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Reply with quote  #8 
Thank you all! I cut off all the leaves. They were already wilted too bad, so there are no leaves. I still have them in water. I will get them into gallon pots tomorrow. I would say the 2-3"on the end is green & the rest (5" maybe) is woody looking. All are pencil thin tip cuttings. I will attach a pic of the fig before cutting, buy the color didn't come out right. It wasn't as dark as the pic shows.

I was guessing it was probably a Celeste also but I didn't think the leaves matched and it wasn't very sweet.

Attached Images
jpeg 20140906_182633.jpg (554.85 KB, 33 views)


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Jenn
Austin, TX Zone 8b

Wish List: CDD, Bryant-Dark Unknown, Red Lebanese, ORoarke, Calvert

Will hopefully have cuttings to trade next year as my yearlings mature

drphil69

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Reply with quote  #9 
With quite a few cuttings I think you have a good chance.  Spread them around different methods for better odds, IMO.
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Reply with quote  #10 
Wow, my cuttings take less, I just put them in ground with no leaves and they sart leafing after 3 weeks. I just peal the bark that goes under the soil and reveal green under the bark.
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DonCentralTexas

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Reply with quote  #11 
Score!  

Just for encouragement, I have found green cuttings rooted faster, and a much higher success rate than when I did dormant cuttings.  I keep them in a humidity bin in clear cups of sifted moist perilite until I see roots.  

70's in September, haha, this has been a cool summer for us, today's high is 96.

Good Luck!


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Don  (Near Austin, TX zone 8b)

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ediblelandscapingsc

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Reply with quote  #12 
Jon was right Celeste is the name of your fig.  Celeste is very sweet when it gets ripe and not overwatered . So sweet it goes by the name Sugar fig in some parts of the south.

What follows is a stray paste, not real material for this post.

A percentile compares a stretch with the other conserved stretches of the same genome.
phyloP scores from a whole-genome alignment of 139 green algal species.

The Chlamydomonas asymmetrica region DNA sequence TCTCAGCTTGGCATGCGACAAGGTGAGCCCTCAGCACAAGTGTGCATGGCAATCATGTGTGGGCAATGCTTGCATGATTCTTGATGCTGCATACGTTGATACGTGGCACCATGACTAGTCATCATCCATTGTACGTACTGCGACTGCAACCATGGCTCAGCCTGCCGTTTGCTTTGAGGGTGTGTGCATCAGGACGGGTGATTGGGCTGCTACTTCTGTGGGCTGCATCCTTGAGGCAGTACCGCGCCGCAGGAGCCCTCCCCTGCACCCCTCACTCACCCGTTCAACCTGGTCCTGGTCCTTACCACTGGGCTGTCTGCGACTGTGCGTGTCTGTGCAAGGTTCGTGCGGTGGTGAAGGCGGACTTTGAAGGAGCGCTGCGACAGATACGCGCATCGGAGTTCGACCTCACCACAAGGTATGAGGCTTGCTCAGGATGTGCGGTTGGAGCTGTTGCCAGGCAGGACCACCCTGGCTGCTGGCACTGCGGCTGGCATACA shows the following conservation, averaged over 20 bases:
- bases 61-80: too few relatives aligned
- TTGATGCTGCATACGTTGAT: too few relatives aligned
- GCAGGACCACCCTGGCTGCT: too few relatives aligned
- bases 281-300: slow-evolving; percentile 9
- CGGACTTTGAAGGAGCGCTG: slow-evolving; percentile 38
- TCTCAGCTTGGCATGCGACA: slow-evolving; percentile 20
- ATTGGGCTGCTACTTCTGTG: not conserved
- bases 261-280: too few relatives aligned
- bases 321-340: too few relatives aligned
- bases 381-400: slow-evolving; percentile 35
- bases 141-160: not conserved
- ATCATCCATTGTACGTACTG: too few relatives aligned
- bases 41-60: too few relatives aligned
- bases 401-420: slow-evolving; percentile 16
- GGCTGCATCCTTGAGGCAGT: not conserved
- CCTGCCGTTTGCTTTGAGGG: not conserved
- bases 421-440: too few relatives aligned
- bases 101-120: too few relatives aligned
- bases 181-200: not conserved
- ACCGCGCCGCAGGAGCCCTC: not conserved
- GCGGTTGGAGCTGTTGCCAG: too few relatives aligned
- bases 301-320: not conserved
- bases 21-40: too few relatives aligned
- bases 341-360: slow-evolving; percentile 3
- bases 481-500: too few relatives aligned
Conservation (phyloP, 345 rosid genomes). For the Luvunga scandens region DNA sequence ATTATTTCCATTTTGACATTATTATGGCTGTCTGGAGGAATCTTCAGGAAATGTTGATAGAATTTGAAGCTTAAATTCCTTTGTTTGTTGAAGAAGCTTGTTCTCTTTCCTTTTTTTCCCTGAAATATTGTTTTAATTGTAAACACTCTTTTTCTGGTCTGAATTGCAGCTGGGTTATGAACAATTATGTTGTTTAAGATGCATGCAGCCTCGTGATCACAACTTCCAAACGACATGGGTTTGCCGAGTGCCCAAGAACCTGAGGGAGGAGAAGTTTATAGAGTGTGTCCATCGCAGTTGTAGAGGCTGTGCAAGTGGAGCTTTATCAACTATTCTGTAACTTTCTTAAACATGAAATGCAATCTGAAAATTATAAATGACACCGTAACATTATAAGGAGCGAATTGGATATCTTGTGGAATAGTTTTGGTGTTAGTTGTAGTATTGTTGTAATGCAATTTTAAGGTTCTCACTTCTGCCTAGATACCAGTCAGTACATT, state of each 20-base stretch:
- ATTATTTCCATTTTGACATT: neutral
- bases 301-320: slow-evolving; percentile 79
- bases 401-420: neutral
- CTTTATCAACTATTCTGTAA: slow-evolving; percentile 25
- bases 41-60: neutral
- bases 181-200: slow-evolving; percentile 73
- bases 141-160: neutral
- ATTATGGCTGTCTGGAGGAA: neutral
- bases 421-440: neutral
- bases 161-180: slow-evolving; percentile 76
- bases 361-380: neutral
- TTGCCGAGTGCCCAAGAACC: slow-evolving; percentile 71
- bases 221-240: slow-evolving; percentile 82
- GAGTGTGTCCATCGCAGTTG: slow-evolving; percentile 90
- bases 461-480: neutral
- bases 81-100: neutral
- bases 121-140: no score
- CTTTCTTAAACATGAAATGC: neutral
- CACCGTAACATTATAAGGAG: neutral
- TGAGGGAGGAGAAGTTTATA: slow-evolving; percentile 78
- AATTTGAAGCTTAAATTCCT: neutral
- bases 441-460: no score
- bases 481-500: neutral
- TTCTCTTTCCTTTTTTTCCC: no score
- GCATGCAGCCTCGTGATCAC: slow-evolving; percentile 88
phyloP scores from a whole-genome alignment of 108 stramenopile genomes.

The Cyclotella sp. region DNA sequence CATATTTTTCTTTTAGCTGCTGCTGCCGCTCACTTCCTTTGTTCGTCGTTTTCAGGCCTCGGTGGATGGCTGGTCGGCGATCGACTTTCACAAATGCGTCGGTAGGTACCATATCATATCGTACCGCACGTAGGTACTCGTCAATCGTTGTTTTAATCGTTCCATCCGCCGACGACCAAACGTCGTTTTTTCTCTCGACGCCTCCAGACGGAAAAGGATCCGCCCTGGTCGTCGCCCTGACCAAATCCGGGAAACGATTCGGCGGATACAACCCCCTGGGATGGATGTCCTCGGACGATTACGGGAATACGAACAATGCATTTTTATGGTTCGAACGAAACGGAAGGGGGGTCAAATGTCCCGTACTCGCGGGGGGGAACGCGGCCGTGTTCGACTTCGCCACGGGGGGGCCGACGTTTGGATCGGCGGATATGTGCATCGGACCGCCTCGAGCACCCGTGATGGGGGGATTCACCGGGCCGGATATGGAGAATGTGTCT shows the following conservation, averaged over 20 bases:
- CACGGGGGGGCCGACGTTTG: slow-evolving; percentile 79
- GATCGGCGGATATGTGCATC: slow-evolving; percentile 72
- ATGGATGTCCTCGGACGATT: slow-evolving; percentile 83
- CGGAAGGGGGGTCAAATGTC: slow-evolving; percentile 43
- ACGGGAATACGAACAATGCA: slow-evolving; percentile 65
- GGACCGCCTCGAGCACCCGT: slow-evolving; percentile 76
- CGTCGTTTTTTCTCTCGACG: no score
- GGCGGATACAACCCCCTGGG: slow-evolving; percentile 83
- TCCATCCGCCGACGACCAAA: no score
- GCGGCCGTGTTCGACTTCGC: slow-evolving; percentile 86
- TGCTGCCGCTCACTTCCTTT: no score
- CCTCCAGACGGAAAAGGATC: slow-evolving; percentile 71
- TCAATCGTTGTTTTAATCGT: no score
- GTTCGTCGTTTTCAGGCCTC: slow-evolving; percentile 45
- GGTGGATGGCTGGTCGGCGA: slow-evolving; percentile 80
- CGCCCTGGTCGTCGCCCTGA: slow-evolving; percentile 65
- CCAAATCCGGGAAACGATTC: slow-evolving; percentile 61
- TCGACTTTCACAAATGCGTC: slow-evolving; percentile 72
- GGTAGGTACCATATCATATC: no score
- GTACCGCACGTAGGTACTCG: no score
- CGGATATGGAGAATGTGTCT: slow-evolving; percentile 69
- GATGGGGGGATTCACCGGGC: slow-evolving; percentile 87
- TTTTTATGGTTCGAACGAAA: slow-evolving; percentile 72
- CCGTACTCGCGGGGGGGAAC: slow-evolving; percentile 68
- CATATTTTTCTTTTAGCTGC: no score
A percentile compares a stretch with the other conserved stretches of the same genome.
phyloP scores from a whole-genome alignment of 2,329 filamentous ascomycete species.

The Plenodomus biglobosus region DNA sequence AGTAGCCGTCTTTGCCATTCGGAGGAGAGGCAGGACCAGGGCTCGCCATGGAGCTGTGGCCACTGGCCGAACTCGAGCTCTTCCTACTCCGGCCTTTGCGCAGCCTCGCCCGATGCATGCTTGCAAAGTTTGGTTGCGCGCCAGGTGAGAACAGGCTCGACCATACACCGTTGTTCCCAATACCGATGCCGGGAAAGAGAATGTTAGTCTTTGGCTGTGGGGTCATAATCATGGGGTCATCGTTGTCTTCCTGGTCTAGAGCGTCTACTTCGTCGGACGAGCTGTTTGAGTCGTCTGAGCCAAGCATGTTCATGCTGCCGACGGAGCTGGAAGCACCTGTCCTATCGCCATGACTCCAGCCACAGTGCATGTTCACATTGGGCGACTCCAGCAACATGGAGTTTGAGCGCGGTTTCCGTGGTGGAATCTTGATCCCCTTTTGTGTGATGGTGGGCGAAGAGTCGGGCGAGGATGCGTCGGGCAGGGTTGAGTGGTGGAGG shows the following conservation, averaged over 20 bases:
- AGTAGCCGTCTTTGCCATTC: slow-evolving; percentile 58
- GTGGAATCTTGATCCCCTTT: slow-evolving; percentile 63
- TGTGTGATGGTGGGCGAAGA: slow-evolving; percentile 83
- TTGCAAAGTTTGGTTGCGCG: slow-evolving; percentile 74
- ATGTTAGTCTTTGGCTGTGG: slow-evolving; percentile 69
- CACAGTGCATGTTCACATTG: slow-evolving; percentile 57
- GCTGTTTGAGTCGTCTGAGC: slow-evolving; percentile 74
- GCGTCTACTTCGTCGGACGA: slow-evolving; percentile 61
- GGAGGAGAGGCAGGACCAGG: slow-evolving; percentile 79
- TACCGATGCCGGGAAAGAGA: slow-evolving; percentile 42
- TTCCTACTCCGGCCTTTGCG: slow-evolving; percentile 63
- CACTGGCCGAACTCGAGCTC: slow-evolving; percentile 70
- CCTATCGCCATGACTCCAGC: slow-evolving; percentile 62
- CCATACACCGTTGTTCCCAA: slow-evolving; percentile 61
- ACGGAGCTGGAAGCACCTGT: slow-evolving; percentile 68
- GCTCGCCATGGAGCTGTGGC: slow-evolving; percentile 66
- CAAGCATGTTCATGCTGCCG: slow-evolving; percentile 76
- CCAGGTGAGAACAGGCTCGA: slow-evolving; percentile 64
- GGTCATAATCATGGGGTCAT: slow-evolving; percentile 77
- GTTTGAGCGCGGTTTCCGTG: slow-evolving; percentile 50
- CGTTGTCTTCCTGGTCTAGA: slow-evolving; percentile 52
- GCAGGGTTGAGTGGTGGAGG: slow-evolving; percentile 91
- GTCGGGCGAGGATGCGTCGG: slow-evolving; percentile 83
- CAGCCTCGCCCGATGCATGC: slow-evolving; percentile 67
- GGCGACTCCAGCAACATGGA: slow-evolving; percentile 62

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snaglpus

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Reply with quote  #13 
100% Celeste.
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Dennis
Charlotte, North Carolina/Zone 8a 

jenn42

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Reply with quote  #14 
Celeste it is. I wonder why it wasn't sweet. Anyways I'm very thankful for everyone's help in identifying this fig! And thank you for the rooting suggestions also! My fingers are crossed that I don't mess it up & can keep this one in the family! If I get any more cuttings when it goes dormant I will gladly share (don't know if anyone wants more Celeste lol) but I'd be more than happy to share =)
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Jenn
Austin, TX Zone 8b

Wish List: CDD, Bryant-Dark Unknown, Red Lebanese, ORoarke, Calvert

Will hopefully have cuttings to trade next year as my yearlings mature
SoniSoni

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Reply with quote  #15 
That's a very special fig.  I wish someone had thought to preserve my family fig.  I wish you have great luck.   Please let us know WHEN they take.  I jsut know they will.


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Joe_Athens1945

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Reply with quote  #16 
Quote:
Originally Posted by pitangadiego
My $$ says Celeste.
ditto!